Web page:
Alice Munro

Lisa Dickler Awano intervista Alice Munro sulla Virginia Quarterly Review.
LDA: It seems as though in your more recent collections, when you use material from your own life, the resulting story is less directly autobiographical than it was in your earlier stories, such as Miles City, Montana, or Walker Brothers Cowboy, or The Ottawa Valley, or Who Do you think You Are . . . .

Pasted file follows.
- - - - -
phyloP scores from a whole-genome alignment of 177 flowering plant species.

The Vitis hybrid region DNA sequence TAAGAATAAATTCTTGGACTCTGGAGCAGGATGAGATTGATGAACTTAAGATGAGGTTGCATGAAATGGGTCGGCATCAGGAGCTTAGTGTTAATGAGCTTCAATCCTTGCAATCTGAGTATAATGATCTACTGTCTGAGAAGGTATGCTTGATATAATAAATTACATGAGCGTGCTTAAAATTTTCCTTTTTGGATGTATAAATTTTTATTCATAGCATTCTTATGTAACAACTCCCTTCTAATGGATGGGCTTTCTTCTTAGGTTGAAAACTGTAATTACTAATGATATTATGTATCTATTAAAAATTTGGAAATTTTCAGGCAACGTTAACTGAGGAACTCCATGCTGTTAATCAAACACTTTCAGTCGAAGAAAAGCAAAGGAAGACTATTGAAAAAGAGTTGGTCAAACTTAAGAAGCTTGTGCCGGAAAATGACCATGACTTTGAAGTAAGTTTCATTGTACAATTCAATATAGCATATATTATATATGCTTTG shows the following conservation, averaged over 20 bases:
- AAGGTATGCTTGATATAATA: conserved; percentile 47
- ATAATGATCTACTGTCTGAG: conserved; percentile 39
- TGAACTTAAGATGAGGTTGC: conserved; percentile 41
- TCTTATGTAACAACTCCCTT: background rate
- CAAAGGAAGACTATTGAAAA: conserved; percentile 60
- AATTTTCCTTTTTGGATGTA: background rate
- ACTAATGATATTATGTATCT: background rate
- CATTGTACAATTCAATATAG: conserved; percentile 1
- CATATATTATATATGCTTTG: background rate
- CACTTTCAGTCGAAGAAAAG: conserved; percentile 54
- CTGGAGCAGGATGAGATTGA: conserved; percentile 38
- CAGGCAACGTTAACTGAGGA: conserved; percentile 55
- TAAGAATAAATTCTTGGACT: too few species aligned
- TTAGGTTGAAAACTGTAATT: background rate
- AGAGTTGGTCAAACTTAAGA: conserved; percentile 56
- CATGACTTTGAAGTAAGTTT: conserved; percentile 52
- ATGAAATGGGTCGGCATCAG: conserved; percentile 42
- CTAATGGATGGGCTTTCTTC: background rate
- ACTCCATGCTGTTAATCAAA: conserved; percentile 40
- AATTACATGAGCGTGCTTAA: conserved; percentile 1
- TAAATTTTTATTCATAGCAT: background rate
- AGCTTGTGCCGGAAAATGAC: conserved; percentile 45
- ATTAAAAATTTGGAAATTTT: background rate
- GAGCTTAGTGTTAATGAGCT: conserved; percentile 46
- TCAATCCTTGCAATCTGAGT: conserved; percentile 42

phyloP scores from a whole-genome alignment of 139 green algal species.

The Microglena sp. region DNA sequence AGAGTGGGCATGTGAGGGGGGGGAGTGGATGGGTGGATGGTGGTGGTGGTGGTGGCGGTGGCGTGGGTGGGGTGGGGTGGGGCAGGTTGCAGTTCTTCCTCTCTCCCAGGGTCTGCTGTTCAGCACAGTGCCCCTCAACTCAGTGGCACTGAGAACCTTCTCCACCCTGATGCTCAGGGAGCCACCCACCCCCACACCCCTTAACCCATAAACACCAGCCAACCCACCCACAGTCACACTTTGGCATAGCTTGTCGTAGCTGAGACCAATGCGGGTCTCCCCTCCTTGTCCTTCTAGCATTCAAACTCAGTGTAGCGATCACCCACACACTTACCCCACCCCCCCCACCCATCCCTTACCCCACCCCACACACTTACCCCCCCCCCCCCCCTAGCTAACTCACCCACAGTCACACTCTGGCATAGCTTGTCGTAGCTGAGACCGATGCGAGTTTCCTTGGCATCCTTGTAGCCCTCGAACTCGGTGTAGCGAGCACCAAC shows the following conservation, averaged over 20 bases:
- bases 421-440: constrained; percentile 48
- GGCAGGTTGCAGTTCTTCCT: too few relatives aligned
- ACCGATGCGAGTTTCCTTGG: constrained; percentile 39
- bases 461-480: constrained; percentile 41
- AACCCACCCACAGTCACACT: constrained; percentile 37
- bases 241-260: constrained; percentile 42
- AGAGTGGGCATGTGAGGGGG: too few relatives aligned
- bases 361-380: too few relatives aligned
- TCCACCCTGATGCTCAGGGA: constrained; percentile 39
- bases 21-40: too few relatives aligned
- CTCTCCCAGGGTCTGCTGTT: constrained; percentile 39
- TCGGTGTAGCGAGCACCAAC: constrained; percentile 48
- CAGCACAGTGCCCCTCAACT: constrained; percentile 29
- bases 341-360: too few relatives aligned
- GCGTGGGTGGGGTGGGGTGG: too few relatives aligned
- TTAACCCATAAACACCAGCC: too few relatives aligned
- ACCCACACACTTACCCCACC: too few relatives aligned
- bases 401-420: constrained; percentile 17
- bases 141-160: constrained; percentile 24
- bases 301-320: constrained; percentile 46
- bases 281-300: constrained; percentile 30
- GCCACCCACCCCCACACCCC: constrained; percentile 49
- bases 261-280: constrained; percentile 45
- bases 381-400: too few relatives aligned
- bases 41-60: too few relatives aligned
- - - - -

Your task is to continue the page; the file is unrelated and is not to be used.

AM: That's right. Those stories are more nakedly personal. I think this is a matter of age. When youre younger theres a kind of breathlessness about 'I can write about this.' It's very exciting to realize what you can do. You're discovering, along with the reader, what you felt. But I think now I'm writing - not at all in a more guarded way, but just in a way of having seen more, or maybe retreating a little from the personal. There's not been any decision to do this. You never know why you do what you're doing. And you don't know what you're doing until either someone points it out, or you see it yourself.

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